They exist, and the one I am going to tell you about here is positively amazing on both counts.
If you have been following along with my arc into the madness that is doctoral work you will remember me being greatly aided in sanity by getting back into comic books. Like all things I have tried to absorb everything that is going on in the world thereof and have started following many comic book artist and writers on twitter (Fun fact: many of them are super interactive on social media). They share rants and works in progress (WIP), sketches, updates, previews, and a host of other things.
Twitter is how I found out about the Science comics series. I can’t remember who retweeted some of the art from it (I tried finding it, but my twitter feed is almost as bad as my Facebook overload) and I started tracking it down.
I am trained in paleontology (Eocene, not dinosaurs specifically) and have since moved into the History of Science to study the history of field explorations centered around paleontological madness. I do this on several public fronts which means I get a lot if dinosaur stuff sent my way. I try to keep up with the news and share it through the Paleo Porch Facebook page as well.
I also run a traveling museum of sorts filled with replica dinosaur claws, mammoth teeth, scale skulls, etc. so I am constantly looking for ways to share this stuff with others. This is one of the first reasons I fell in I’ve with :01 First Second’s Dinosaurs Fossils and Feathers.
I ordered it as soon as I could, and since it is for repeated scientific research, sprang for the hardcover. When I started reading it, it got even better. Not only was the comics explaining dinosaurs it was explaining how we came to understand earth’s distant geological past. When I got to the folklore explanations I was settled on sharing it with everyone I knew that had kids. For adult versions see Adrienne Mayor’s Fossil Legends of the First Americans and The First Fossil Hunters: Dinosaurs, Mammoths, and Myth in Greek and Roman Times
Then, it got even better. For anyone with more than a passing interesting in the people that shaped what we have come to know as geology there are recognizable names: Smith, Buckland, Mantell, Owen, Cope, Marsh, etc. that form the mental Mount Rushmore of early Paleontology. Or at the very least the most famous (or infamous) accounts in the Bone Wars. They are all here, and they are all described and drawn beautifully.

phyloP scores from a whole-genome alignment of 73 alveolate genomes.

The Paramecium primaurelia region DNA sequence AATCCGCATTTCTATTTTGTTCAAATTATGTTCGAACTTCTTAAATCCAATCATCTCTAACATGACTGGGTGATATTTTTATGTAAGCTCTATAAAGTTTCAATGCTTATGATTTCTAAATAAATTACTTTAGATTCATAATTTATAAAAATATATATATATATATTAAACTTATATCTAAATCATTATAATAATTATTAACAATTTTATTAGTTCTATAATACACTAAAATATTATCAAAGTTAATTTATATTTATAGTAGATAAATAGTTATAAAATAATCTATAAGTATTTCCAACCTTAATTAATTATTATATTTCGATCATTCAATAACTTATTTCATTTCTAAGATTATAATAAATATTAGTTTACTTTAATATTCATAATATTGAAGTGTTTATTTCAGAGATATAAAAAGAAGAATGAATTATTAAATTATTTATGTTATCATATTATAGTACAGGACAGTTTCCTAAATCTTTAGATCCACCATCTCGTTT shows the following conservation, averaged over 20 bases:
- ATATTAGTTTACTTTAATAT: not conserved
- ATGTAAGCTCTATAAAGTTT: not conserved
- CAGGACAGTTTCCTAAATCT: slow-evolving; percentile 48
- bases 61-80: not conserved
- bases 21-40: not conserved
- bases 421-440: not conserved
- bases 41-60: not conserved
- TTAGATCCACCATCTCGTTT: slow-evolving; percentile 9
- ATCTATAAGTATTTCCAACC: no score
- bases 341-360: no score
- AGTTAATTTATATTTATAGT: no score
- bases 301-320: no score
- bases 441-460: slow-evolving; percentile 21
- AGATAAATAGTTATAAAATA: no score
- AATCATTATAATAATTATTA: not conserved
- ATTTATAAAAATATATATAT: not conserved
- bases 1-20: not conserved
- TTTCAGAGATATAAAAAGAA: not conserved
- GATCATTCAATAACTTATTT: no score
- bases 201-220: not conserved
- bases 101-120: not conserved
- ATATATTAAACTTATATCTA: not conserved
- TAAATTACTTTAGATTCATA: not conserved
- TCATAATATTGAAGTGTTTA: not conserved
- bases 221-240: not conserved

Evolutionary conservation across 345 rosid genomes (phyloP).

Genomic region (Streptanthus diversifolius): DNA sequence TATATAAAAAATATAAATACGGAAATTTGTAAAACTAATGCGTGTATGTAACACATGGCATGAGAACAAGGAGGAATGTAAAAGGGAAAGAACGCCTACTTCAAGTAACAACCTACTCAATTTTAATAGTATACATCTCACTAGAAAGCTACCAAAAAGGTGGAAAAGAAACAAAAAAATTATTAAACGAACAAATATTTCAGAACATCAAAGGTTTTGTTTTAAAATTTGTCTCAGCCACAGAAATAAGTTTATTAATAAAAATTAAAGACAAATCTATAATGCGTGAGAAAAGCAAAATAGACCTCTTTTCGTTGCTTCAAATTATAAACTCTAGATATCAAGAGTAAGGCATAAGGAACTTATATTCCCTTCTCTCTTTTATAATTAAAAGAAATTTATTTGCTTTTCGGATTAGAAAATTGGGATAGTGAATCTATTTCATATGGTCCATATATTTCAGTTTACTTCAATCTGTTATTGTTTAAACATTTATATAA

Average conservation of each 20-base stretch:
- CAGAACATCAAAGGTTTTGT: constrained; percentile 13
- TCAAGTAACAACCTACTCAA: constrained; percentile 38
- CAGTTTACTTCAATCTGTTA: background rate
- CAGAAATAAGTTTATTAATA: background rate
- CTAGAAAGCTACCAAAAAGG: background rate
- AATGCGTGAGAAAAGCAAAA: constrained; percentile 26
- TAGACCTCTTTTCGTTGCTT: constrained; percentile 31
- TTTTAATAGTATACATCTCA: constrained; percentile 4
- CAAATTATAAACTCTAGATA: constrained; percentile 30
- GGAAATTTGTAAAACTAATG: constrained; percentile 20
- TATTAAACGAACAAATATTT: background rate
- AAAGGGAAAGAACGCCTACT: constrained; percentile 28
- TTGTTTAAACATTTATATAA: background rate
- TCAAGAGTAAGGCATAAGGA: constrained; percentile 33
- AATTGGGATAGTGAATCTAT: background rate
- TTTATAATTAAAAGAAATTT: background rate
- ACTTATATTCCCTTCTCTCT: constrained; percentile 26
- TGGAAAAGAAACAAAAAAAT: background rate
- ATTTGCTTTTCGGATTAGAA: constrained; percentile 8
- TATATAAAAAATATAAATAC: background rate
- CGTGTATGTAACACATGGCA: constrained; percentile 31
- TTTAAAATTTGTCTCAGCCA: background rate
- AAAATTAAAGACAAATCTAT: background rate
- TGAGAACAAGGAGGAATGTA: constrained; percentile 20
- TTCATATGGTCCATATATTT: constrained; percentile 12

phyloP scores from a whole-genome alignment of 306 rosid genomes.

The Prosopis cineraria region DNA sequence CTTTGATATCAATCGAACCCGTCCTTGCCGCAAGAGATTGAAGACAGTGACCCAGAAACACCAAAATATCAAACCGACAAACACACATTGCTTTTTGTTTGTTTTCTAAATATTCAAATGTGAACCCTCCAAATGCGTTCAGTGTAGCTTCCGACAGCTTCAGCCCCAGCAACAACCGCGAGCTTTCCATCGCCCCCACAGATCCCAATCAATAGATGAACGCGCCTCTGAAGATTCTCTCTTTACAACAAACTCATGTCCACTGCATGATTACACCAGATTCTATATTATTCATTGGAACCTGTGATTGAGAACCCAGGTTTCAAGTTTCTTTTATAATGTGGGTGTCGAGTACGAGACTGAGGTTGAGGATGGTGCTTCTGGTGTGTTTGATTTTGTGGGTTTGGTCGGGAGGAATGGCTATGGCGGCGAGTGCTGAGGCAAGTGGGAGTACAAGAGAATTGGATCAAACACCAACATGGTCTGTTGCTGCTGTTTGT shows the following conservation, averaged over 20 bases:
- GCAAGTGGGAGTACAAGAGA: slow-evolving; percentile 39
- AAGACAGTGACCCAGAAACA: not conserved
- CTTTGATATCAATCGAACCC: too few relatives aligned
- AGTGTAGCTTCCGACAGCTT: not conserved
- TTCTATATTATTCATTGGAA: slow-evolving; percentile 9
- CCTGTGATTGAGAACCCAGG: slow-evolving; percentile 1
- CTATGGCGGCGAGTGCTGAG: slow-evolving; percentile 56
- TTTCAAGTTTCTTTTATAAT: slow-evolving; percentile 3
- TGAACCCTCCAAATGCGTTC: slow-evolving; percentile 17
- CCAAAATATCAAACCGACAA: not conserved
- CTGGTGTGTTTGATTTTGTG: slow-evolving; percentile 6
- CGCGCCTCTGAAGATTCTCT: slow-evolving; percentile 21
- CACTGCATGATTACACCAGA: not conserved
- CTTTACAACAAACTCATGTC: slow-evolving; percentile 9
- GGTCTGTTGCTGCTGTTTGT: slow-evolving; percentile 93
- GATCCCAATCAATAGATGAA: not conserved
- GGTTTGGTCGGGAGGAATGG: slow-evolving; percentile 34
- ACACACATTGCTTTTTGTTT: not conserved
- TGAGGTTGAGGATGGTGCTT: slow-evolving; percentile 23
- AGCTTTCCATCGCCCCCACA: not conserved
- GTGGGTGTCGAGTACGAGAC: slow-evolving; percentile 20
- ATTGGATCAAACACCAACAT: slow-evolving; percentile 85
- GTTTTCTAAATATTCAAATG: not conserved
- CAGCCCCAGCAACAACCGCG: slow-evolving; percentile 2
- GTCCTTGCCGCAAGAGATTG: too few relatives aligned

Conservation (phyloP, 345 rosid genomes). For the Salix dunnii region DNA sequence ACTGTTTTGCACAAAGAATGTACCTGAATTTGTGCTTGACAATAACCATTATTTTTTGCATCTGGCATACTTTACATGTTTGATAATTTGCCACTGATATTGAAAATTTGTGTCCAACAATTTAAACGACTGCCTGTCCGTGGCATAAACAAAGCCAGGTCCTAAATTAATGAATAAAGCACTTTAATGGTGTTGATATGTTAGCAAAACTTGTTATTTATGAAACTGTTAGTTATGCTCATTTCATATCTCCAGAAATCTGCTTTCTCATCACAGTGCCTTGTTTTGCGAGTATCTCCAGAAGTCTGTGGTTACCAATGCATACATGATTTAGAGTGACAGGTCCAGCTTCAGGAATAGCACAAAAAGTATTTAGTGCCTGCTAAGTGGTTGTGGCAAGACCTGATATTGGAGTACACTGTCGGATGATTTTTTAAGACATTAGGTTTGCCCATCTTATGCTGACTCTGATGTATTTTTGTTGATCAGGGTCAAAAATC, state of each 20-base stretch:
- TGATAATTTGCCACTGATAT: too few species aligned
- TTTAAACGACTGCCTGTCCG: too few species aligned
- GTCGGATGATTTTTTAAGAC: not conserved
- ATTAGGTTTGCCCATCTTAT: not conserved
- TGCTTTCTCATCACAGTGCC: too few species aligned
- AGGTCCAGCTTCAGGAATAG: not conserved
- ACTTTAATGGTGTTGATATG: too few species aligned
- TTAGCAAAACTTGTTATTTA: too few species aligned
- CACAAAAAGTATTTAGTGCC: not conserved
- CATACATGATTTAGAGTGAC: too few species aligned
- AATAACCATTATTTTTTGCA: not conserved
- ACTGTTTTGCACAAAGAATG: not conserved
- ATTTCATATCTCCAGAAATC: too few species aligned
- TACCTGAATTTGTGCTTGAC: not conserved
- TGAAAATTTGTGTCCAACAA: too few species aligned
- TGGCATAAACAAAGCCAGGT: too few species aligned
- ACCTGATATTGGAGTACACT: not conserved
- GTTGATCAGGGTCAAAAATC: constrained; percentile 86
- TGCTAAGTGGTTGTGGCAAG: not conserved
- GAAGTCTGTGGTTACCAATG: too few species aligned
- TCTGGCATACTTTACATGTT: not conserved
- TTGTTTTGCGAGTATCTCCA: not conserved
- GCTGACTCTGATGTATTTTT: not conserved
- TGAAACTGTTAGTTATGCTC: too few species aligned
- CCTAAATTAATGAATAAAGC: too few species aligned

Following the standards was great and it was looking good enough to suggest to some close colleagues as well, I was just waiting to see if the author (MK Reed) was going to fall prey to the age old Owen complex problem. I cannot tell you how delighted I was (and am) to say that she absolutely did not. In fact Reed blasts Owen for the self-absorbed force of will that he was. If I had to pick a single panel in this entire graphic novel to sum up how accurate the history of science is it would be this one:
because in reality Richard Owen was a butthead of the first order.
The writing is superb and clever and Joe Flood‘s art flows with it unimaginably well. Dinosaurs Fossils and Feather is filled with not only science but that science’s history as well, and not just the well known history either. Of course the double page spreads of Mary Anning in the Field, of the Crystal Palace, and Roy Chapman Andrews are all prints I wish I had in my office but they include an enormous swath of paleontologist rarely discussed outside hard science circles. Seriously, how many of you know the story about the Transylvanian paleobiologist Franz Nopcsa? Really, see? There you go, he is in this book, in comic form, which hides his tragic ending, but highlights his contributions to geology.
Alfred Wegener is here too! They could have chosen to talk about how he was mostly correct eventually and now we know how brilliant he was, but there is another personal favorite panel of mine included that shows why he was dismissed.
Really, how could a meteorologist (scientific, not TV forecaster by the way) dare think about the continents. Incidentally there is a much anticipated (by me and more than a few other historians of earth science) book about Wegener that is out this year too called Alfred Wegner: Science, Exploration and the Theory of Continental Drift that will be as close to a complete look at Wegener as we will likely ever see.
Get this book. Get it for yourself, get it for your kids, get it for your friends’ kids. The writing is brilliant, the art is stunning, the science is excellent, and the history is fantastic (not just for graphic novel standards but for history standards). If only it were at all possible to have full biographies of each of their included players done in this same tone and style.
I have highlighted only a few great things about this little book. There are many, many more. If I must be hard pressed to find something to complain about, or to point out as a shortcoming, I should choose to saw that I wish this book was a larger format so the pages and art would be larger.
I will end with a final snapshot merely because I have portraits of E.D. Cope and O.C. Marsh hanging in my study at home which would benefit from these more stately bone crests.